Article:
Time exposure of the full moon and stars over the Great Trinity Forest
Moonlight filtered through the ancient Post Oaks
Planning a little ahead of time, I knew that the full moon would rise over Dallas after sunset and set the next morning at 9am. From 4-6am it would be near it's height bathing the woods in a shadow pattern similar to that of the summer sun. Far enough away from the city lights, the moon casts bright vivid light, clear enough to read a newspaper or in my case walk without a flashlight.

The first hundred steps are always the hardest. When hiking through the woods in the dark, your hearing plays as much a role as your eyesight. Since your eyesight becomes so muted, your hearing seems to magnify many times.

Leopard Frog

Finding toads and frogs is easier at night than in the daylight. Using their calls coupled with a brief red-eye flash from a camera, one can see the glowing eyes of a frog bounce back.

The Great Trinity Forest has a variety of frogs and toad species. In addition to the Green Tree Frog, there are species of the Leopard Frog(both Plains and Southern) and the Texas Toad(both Texas and East Texas Toad).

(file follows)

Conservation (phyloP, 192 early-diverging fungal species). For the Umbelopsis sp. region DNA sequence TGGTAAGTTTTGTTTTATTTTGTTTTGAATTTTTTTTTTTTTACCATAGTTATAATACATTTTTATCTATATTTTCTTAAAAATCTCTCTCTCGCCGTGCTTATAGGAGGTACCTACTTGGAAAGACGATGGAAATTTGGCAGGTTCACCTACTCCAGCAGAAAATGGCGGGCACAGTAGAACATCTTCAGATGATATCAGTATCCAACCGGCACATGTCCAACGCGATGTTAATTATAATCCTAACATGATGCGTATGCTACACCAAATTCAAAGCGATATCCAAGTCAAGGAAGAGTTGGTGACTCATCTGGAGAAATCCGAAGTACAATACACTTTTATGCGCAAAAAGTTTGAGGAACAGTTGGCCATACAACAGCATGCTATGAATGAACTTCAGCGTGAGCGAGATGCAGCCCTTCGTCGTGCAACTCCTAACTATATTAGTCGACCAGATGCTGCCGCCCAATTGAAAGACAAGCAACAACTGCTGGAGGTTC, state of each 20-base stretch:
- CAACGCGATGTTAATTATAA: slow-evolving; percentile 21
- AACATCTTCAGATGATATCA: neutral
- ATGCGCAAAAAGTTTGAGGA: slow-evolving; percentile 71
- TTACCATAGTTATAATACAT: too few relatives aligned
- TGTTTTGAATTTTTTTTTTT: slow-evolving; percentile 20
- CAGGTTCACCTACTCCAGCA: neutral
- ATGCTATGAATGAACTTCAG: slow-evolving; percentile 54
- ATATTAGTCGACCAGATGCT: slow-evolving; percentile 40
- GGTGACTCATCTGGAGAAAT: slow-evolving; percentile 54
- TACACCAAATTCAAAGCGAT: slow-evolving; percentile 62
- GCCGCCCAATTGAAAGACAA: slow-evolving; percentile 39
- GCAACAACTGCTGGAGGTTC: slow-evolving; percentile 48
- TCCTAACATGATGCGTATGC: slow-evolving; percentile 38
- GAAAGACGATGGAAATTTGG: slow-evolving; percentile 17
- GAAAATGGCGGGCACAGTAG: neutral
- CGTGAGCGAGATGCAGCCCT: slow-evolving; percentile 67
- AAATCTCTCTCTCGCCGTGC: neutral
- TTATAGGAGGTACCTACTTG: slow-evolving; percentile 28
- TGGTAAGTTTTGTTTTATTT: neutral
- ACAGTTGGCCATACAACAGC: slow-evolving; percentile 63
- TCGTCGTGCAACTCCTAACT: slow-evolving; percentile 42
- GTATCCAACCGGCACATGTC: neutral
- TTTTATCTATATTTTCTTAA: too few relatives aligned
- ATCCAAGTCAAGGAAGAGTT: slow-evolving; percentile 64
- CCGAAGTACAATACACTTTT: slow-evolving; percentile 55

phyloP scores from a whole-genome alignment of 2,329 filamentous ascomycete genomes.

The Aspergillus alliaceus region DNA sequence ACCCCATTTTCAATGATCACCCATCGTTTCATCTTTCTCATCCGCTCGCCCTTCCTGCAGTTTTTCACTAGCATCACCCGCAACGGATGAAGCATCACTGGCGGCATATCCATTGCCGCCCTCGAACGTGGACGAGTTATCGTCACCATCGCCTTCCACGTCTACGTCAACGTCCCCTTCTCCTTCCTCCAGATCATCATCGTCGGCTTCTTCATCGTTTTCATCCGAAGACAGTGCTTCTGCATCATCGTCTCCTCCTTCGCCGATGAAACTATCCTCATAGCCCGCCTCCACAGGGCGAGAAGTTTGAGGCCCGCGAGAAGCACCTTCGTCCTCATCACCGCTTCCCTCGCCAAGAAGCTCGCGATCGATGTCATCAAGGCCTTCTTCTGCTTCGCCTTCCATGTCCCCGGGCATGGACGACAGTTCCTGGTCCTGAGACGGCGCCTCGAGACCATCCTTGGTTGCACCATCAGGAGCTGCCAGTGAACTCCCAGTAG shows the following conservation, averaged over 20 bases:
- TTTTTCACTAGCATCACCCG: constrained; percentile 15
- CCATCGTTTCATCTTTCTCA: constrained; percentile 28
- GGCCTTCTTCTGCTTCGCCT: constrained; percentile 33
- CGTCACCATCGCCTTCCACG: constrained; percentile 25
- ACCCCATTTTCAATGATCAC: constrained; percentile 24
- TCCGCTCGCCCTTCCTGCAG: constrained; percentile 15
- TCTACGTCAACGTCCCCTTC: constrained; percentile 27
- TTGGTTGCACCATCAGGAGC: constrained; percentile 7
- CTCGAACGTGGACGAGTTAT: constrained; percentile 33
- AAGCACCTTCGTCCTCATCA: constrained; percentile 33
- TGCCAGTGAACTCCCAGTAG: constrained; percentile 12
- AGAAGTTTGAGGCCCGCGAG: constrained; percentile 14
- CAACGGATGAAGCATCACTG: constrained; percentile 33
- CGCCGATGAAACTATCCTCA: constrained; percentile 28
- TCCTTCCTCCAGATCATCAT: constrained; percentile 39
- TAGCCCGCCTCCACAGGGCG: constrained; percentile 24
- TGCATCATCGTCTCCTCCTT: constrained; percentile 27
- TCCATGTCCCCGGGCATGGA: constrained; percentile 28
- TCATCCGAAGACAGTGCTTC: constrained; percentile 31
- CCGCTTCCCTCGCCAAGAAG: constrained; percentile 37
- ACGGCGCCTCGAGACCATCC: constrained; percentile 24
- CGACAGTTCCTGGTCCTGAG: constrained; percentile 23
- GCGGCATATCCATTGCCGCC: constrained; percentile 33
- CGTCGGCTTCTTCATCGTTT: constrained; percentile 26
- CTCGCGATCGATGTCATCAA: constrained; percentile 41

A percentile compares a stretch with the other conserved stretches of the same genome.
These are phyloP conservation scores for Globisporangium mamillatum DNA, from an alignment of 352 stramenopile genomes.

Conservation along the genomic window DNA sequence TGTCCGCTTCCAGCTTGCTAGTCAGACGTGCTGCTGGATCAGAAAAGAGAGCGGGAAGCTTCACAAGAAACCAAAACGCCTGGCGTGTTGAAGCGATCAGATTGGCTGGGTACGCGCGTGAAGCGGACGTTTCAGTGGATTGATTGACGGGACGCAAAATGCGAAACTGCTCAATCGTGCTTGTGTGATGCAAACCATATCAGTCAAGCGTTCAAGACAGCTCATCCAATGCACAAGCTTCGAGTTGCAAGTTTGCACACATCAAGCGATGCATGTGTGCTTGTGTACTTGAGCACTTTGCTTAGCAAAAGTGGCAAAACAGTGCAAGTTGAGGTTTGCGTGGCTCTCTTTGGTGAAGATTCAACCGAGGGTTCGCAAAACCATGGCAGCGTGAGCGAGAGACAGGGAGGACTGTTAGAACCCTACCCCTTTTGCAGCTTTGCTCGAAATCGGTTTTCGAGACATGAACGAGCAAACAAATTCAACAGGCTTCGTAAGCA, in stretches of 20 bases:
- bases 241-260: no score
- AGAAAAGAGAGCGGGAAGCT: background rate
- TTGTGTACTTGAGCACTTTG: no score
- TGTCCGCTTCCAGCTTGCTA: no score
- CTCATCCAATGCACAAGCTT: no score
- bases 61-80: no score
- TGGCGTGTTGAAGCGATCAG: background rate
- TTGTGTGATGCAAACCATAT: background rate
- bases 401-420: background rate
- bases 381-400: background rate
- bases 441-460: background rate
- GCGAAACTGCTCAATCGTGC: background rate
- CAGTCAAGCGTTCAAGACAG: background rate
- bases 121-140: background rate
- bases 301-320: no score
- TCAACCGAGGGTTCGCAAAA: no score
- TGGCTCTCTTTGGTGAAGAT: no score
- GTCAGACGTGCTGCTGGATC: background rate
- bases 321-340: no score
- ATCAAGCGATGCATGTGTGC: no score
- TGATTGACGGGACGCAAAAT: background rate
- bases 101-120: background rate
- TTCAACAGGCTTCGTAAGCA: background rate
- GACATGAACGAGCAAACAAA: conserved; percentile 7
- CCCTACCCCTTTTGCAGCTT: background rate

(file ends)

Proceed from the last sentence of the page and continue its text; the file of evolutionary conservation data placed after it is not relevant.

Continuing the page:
East Texas Toad

My resident go to guy on herpotology, Michael McNair is still on the mend from being struck by a car in May and just recently released from the hospital after spending almost 40 days in Baylor's ICU. He would know more about these amphibians off the top of his head that I would know scouring wikipedia for their ID.

Foxfire Fairy Fire
Bioluminescent Foxfire fungus
Bioluminescent fungus goes by many names, Will o' the Wisp, Foxfire and Fairy Fire to name a few. The rotted falling logs around the oldest portions of old growth forest along the Trinity host the fungus among the detrius of the forest floor. I have found it after sunset in a number of places on the Trinity but only in areas above the 100 year floodplain or not subject to prolonged submerged periods.

Scientists are unsure as to why some species of fungus are bioluminescent. One possibility is that the faint glow attracts insects, which proceed to disperse fungal spores. Thus, in the case of fungi bioluminescence may serve as a form of reproductive assistance.

Parade of the Pigs

I have been able to find the same feral hog sounder this spring with pretty good success. Knowing where they are and when they are active lets me follow them at a distance with ease. The trick has been the daytime heat. When the weather gets too hot, they are not active until after dark. That poses a problem seeing them in the high grass they enjoy.

Recently, I found that by hacking the software of my Canon using an opensource program called Magic Lantern, I could(in theory) use the camera in very low light conditions like a full moon.  It's not perfect but works better than a human eye in very, very low light conditions.